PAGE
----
Terror in NYC

It was New York City’s worst terrorist attack since 9/11 and occurred just a few blocks away from where the iconic twin towers crumbled. This November, Sayfullo Saipov, an immigrant from Uzbekistan with ties to the Islamic State, ran down cyclists and pedestrians on a busy bike path before crashing into a school bus, killing 8 people and injuring 12. Saipov’s killings occurred mere hours before the city’s annual Halloween parade was to kick off, but revelers were undeterred. Amid heavier police presence, Gov. Andrew Cuomo and Mayor Bill de Blasio joined a million people who marched and danced down 6th Avenue in defiance of terror. De Blasio said, “What New Yorkers showed already is we will not change, we will not be cowed, we will not be thrown off by anything.”


Gerrymandering struck down in North Carolina case, but what’s next?

The United States Supreme Court in June struck down dozens of state legislative districts in North Carolina because of the disadvantaged black voters. Then, federal judges rejected a request by North Carolina voters to hold special elections next March in new districts once lines are redrawn to eliminate illegal racial gerrymandering. Gerrymandering is the deliberate process of redrawing lines to sway electoral outcomes in favor of a certain political party. As Karl Rove once said: “He who controls redistricting can control Congress.” The issue has also been disputed in other states across the USA this year, particularly Wisconsin, which has a gerrymandering case before the Supreme Court with far-reaching national implications.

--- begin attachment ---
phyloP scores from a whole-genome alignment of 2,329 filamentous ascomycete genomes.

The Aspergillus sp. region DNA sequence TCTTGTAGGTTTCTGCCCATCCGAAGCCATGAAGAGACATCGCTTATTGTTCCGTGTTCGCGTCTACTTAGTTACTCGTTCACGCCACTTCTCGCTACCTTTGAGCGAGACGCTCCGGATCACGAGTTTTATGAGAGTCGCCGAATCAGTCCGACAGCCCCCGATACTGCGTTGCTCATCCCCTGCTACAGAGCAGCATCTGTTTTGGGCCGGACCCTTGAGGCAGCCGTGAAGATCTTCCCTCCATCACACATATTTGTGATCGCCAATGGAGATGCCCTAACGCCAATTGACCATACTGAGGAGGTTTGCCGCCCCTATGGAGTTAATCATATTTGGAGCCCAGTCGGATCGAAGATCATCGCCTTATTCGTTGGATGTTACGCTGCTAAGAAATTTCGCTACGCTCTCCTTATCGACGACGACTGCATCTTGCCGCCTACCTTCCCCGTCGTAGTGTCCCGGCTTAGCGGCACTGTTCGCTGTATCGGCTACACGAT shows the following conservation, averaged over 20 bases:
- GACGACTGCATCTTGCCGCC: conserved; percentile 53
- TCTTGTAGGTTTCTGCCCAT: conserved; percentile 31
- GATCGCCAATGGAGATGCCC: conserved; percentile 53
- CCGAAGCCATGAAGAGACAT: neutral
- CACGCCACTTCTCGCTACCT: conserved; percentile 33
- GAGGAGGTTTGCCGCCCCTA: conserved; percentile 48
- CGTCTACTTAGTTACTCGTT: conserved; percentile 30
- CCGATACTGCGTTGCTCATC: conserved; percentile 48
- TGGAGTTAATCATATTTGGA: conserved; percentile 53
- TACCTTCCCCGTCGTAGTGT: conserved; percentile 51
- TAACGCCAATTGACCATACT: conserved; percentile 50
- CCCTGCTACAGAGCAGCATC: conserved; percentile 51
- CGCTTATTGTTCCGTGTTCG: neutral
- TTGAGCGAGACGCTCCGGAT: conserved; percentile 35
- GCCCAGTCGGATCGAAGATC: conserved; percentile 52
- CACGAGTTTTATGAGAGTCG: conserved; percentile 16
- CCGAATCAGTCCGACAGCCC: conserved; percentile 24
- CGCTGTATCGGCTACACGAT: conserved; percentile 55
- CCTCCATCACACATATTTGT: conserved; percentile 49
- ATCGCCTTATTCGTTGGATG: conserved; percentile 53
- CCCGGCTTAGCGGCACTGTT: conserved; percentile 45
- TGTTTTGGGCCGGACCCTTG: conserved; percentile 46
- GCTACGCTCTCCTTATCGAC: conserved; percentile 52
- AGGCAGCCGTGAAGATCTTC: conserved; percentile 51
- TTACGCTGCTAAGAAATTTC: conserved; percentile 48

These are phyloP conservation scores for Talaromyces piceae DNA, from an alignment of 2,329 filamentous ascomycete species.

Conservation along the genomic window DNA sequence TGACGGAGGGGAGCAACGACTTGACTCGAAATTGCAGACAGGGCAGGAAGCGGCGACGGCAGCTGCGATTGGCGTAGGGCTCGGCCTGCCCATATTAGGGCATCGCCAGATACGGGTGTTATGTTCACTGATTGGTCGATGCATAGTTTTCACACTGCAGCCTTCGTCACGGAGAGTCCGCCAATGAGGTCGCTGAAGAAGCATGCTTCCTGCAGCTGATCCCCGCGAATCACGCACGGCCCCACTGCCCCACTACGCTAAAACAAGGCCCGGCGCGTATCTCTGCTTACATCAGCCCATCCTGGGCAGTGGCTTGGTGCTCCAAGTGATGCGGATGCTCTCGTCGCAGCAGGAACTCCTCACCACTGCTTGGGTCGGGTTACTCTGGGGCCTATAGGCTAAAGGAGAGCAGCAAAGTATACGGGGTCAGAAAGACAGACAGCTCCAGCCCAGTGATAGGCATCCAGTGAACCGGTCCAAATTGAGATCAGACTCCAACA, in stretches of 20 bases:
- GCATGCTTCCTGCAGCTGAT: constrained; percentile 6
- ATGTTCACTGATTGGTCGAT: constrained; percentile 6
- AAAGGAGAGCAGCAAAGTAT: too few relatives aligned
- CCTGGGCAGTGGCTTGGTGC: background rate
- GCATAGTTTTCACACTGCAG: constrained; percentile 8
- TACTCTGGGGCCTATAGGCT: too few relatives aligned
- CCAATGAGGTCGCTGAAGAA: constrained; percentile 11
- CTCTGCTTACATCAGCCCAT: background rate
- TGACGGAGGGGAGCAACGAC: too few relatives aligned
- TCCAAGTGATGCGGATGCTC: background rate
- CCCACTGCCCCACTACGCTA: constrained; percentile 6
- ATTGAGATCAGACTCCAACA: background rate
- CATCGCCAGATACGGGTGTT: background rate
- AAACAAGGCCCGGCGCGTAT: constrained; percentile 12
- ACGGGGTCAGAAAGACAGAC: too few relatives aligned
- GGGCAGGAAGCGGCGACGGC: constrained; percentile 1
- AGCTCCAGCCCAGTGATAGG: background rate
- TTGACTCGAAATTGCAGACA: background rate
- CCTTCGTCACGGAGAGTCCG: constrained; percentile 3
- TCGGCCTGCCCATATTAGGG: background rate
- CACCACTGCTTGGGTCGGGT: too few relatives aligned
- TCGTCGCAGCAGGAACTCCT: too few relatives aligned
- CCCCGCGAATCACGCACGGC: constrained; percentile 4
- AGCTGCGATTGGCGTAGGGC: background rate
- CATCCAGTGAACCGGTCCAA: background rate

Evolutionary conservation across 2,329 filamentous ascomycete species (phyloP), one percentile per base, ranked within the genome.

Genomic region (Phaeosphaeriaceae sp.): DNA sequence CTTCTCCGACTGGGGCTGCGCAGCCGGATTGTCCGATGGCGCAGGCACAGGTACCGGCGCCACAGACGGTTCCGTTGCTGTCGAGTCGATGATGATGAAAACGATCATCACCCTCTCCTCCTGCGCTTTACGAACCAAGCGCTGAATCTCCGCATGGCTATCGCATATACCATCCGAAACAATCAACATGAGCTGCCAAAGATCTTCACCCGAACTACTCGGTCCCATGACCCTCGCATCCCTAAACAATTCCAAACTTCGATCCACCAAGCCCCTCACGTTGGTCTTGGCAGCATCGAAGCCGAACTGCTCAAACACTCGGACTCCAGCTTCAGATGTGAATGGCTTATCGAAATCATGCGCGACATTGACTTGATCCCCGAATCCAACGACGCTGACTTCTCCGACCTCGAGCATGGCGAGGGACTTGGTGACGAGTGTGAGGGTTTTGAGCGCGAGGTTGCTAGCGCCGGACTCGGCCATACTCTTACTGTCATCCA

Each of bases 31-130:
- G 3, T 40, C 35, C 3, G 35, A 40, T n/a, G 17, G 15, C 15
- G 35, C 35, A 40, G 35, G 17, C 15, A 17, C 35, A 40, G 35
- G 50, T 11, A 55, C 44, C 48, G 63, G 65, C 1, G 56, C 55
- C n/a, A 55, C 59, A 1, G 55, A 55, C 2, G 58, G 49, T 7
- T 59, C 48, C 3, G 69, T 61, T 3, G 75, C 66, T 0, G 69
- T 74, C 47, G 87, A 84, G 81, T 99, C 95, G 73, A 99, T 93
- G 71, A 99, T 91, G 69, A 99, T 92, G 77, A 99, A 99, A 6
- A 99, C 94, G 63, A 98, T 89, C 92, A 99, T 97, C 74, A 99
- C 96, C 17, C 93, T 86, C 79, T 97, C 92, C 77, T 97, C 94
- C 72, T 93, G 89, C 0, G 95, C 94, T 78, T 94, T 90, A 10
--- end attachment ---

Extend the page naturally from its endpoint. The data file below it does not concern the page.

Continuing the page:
Dakota Access Pipeline flows amid controversy

After months of protests from environmental groups and Native American activists, the Army said it would allow the $3.8 billion Dakota Access oil pipeline to cross under a Missouri River reservoir in North Dakota, completing the disputed project. The 1,200-mile pipeline began transporting crude oil on June 1 from North Dakota through South Dakota and Iowa to a distribution hub in Illinois. Activists renewed calls to shut it down after a federal judge ruled the Army Corps of Engineers complied with some, but not all, requirements of the National Environmental Policy Act before issuing a permit. The developer of the pipeline, Energy Transfer Partners, has since filed a $1 billion federal lawsuit against several environmental groups accusing them of fraud, eco-terrorism, and participation in a criminal enterprise.